The cubic shape of the building was preserved. This shape was already in line with functionalist ideals. The portal, which was originally intended to stretch up over three floors, was reduced to two floors. The windows were changed into long, continuous bands. The natural variations in the red bricks of the walls and the contrast to the granite plinth, portal and windows surrounds were now the only decorative features. Inside, the planned main staircase with a row of pillars was replaced by a bold, floating staircase that still adhered to classical rules of symmetry. The brass railings are a masterpiece of design and construction. The entire interior now had a more streamlined look. The colours were not added until the official opening of the Blindern campus in 1936. The colours were bold and starkly contrasting: apple green, ochre and gold. Shiny, grey aluminium paint shimmered on the ceilings, typical of that era’s daring use of colour and fascination with contrasting surfaces. The idea that all functionalist buildings featured pale colours is a
recent misconception.

The chandelier in the stairwell is inspired by the era’s Art Deco style. Photo: Bjørn Johansen

Functional design

The building was to serve as a place of teaching, work and research. It also had to include laboratories and storerooms for materials. The interior was carefully planned to form a harmonious whole. The entire building was furnished with simple, but stylish, custom-made fittings, designed by the architects themselves. Oiled or painted woodwork was combined with shiny chrome fittings. The chairs were made of chrome-plated steel pipes and leather. The doors were clad with smooth, oiled veneer. At the time, this was still new in Norwegian interior design. Radiators and toilet fixtures were reminiscent of the streamlined aesthetics of machinery. Some rooms featured new lamps bought from the Danish designer Poul Henningsen. The rest of the light fittings were designed by the architects themselves. The large chandelier in the stairwell was a showpiece, made of chrome and plain and etched glass, with a futuristic design that referenced outer space and American skyscrapers. The Pharmacy Building was a true expression of the ambitions of a modern university.

Facts about the School of Pharmacy

Official name: School of Pharmacy

Commonly called: The Pharmacy Building

Address: Sem Sælands vei 3

Architect: Finn Bryn and Johan Ellefsen

Built in: 1930–32

Style: Functionalism


Teaching and research building with lecture rooms, libraries, laboratories and offices.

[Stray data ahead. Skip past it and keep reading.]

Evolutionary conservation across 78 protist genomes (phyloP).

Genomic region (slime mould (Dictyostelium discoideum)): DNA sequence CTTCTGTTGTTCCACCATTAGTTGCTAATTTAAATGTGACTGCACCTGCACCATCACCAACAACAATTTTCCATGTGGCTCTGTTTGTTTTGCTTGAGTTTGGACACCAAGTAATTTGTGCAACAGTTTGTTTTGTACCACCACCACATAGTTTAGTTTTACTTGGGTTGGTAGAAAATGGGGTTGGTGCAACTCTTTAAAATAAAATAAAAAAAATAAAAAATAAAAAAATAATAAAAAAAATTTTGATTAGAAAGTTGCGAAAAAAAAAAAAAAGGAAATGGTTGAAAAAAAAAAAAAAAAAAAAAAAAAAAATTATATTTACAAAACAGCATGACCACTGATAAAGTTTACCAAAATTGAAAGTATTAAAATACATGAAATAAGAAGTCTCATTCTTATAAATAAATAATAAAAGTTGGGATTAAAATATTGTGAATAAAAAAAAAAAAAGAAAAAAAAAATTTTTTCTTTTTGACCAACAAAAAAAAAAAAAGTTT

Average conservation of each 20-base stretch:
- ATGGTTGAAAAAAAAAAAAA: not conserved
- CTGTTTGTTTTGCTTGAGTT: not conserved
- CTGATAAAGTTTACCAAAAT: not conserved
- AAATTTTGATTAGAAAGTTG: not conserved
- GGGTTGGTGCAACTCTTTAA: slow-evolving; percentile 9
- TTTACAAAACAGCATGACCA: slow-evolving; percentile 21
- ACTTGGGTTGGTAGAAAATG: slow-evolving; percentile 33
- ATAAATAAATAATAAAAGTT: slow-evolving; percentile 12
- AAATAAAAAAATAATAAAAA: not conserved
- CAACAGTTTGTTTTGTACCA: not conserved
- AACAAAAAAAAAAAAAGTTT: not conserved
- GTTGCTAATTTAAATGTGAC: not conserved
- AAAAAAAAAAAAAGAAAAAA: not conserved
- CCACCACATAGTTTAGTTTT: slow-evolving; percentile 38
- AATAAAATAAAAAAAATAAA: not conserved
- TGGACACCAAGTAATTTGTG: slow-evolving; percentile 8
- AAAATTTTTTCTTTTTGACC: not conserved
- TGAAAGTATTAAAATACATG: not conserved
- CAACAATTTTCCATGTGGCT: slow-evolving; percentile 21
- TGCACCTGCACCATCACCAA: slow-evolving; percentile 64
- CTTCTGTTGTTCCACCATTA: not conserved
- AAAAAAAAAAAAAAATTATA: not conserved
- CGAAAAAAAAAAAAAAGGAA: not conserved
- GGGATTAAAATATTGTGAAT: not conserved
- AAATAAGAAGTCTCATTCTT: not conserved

One of the very first functionalist public buildings in Norway. The original colour scheme in the magnificent stairwell has been recreated. The building features several original interiors with wall-mounted furnishings and custom-designed furniture and fittings.

Factory without breakrooms

Although the building was also admired, the result of Bryn and Ellefsen’s changes came as a shock to some people. Together with the Physics Building and the Department of Theoretical Astrophysics that was built not long after, the Pharmacy Building was described as looking more like a factory. It did not have the classical dignity that people were accustomed to from the old university complex in the city centre. For the architects, the criticism was further proof that they had achieved their goal of designing custom-made, modern, public buildings. What could be more appropriate than the University as an experimental laboratory and a place for production of new knowledge? The University and society were at a crossroads. Others were more concerned about the lack of breakrooms for students and staff – a function that had not been specified as a priority.

The Blindern revolution

Norwegian architecture continued in this new direction throughout the 1930s. The Pharmacy Building was part of a mental revolution that still characterises our view of architecture and design. When it was finished, the building stood out, and even today, it still seems modern. The stairwell, which has now been restored back to its original colours, is a visual feast. The Pharmacy Building marks a milestone in Norwegian architecture and continues to delight, challenge and fascinate to this day.

Tags: Architecture; History of science; University history, Pharmacy By Bjørn Vidar Johansen
Published June 28, 2019 10:46 AM - Last modified Mar. 26, 2021 1:31 PM